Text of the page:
After 2018 went so bizarrely poorly for Felder (losing multiple bookings and falling slightly short against Mike Perry on short notice at a different weight class), the start of 2019 was a welcome return to winning ways; the bout against James Vick was arranged a second time, and Felder put on a show despite sustaining a punctured lung. His fight in Abu Dhabi is a rematch against the first man to hand him a professional loss, and beating him at this point means just as much as it would have in 2015; Felder’s too deep into his career to be called a prospect, but a win at 242 would be the one to truly turn him into a contender.
His opponent is a mainstay of the division, Edson Barboza, a fighter who has looked almost as dangerous as he is solvable; while his recent record belies his skill and the skill level of the opponents that he’s been facing, the same few flaws have cropped up again and again with Barboza (and he’s probably too deep into his career to fix them). That said, the last time the UFC looked to build someone lower in the rankings off his name, Barboza frustrated the attempt with a ferocity that he hadn’t a chance to show in his two previous fights, battering Dan Hooker from head to toe (quite literally). After the quick and brutal loss to Justin Gaethje, Barboza is looking to bounce back again, at the expense of a man he defeated over four years ago.
At this point, Edson Barboza is one of the most well-defined fighters in MMA, for better or worse; similar to Donald Cerrone, he’s faced basically everyone relevant in his generation, and his strengths and flaws have become abundantly clear in the process. That isn’t to say that Barboza’s easy to deal with, but in recent times, he’s almost become a bit of an IQ test; nearly unbeatable in his sort of fight, nearly helpless in another sort of fight, so beating him comes down more to broad strategy than to narrow tactics. Regardless, as the fights against Beneil Dariush and even Kevin Lee showed, Barboza is exceedingly dangerous moment-to-moment, which is part of what has kept him a top contender; whether it’s in terms of attrition work or just flattening an opponent with one kick, Barboza’s offensive potency is nearly unparalleled. While lightweight seems booked at the top for the foreseeable future, a win at 242 at least keeps the Brazilian in the conversation as a top fighter.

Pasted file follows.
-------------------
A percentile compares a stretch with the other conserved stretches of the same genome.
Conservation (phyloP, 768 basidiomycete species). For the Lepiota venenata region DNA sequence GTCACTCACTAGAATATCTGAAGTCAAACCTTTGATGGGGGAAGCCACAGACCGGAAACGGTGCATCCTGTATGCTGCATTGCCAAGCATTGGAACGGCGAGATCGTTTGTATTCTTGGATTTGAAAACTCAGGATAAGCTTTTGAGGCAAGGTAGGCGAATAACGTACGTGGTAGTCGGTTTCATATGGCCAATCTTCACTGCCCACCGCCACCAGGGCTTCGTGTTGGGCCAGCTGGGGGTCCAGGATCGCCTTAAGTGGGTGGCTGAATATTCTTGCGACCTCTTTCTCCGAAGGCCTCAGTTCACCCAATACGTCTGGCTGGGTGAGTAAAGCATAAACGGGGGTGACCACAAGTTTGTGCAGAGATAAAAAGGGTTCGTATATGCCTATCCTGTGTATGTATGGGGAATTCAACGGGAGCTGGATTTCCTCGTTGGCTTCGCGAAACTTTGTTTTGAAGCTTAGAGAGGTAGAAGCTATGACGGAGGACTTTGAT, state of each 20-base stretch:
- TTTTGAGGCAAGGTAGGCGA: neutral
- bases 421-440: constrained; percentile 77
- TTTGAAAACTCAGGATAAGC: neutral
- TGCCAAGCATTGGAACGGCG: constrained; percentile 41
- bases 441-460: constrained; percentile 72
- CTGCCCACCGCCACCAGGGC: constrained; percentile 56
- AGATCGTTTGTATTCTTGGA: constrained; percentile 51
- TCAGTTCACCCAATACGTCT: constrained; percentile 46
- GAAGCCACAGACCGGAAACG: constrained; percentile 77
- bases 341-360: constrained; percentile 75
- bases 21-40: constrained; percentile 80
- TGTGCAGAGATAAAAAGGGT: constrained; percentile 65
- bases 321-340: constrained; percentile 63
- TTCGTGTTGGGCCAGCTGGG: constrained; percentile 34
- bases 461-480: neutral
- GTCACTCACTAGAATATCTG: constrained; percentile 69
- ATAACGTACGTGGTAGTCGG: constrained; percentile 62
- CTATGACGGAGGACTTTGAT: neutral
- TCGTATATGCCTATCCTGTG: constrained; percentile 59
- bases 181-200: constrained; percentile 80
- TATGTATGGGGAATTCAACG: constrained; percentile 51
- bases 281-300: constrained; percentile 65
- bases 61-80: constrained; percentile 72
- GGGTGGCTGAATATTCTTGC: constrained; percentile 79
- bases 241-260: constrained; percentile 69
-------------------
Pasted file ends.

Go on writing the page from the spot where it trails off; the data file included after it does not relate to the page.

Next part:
Barboza’s a fine boxer, as he showed against Anthony Pettis (schooling him in the pocket, showing even things like pivots and a left hook to the body), but his calling card is one of the most brutal kicking arsenals in MMA; where it isn’t all that versatile, Barboza’s kicks are sharp and quick and devastatingly powerful, and very few fighters have made it to the scorecards by hanging out at range with him. Barboza’s most iconic finishes have been head-kick finishes (the spinning heel kick to starch Terry Etim, and pulling the fight from the brink against Beneil Dariush), but his attrition work is generally a far more consistently successful component of his game; the Hooker fight showed Barboza’s kicking game against an opponent mostly happy to stand at range with him, and Barboza broke down both his legs and his body to a third-round stoppage that was a long time coming. Putting Barboza in a situation where he can fire at will, he’s difficult to look good against.